There are many other alternative system configurations utilizing a preferred embodiment of the invention that are apparent to those of ordinary skill in the art. For example, one computer system, such as a server, may include a data compression engine for compressing all data sent to it while the remaining computer systems may each include a decompression engine to decompress all data they receive from the server.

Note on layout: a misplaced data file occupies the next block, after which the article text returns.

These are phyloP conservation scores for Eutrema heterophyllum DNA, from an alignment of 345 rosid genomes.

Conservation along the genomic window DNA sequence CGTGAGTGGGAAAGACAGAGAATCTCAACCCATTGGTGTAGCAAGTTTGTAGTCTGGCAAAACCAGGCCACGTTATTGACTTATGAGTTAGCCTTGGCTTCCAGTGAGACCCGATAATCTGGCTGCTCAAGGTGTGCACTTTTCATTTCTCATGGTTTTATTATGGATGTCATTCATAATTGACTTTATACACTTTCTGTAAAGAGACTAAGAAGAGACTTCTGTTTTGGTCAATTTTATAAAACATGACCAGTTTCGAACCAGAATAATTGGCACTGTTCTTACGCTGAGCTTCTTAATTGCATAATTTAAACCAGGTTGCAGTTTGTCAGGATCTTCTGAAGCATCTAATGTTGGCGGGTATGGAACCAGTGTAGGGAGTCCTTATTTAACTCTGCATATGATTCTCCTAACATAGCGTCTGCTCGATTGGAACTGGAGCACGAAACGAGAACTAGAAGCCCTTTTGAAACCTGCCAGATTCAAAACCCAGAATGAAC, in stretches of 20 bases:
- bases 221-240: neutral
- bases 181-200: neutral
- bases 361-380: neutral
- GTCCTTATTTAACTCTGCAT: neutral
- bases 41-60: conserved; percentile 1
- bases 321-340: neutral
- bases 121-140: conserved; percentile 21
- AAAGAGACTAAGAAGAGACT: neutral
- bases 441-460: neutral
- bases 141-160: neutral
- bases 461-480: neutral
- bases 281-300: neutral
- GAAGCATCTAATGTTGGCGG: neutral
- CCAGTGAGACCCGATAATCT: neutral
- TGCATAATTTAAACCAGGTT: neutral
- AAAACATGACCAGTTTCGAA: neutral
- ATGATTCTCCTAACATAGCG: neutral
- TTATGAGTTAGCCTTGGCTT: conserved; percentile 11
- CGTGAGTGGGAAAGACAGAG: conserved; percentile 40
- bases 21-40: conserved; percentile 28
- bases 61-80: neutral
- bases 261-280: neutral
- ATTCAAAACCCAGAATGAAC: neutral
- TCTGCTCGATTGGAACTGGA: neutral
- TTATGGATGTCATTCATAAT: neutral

FIG. 4 is a block diagram illustrating a preferred data compression engine 300. In the preferred embodiment, the data compression engine is a software implementation which emulates the various elements described below. In an alternative embodiment, the data compression engine may easily be implemented in hardware. The operation of the various elements of the data compression engine are controlled by a control circuit 305 which is coupled to each of the elements described below. The control circuit is a logic circuit which operates as a state machine as will be described in greater detail below. Data enters the compression engine on input data bus 310 into input data register 320 and is later stored in a previous data buffer 321. In the preferred embodiment, the input data is an eight bit character. An input counter 322 is used to count the total number of input characters received. The eight bit data stored in the input data buffer is then used as an address to address history buffer 330 by control circuitry 305. The history buffer includes 256 shift registers, each shift register addressable by using the input data in the input data register. In the present example, each shift register contains 512 entries or cells (or some other number, typically two to the Nth power) which indicate when the addressing data for that shift register was previously received and stored in the input data register. That is, a 1 is stored in locations corresponding to when the addressing data for the shift register was previously received and stored in the input data register and a 0 is stored in locations corresponding to when data other than the addressing data for the shift register was previously received and stored in the input data register. In the preferred embodiment, a last update table 335 has 256 cells, each cell corresponding to one shift register, each cell including the time when each shift register was last updated. This allows any history buffer shift register to be updated only when input data is received that addresses that particular shift register. In an alternative embodiment, the last update table may not be used. However, in that case, all the shift registers in the history buffer will need to be shifted one bit after each input character.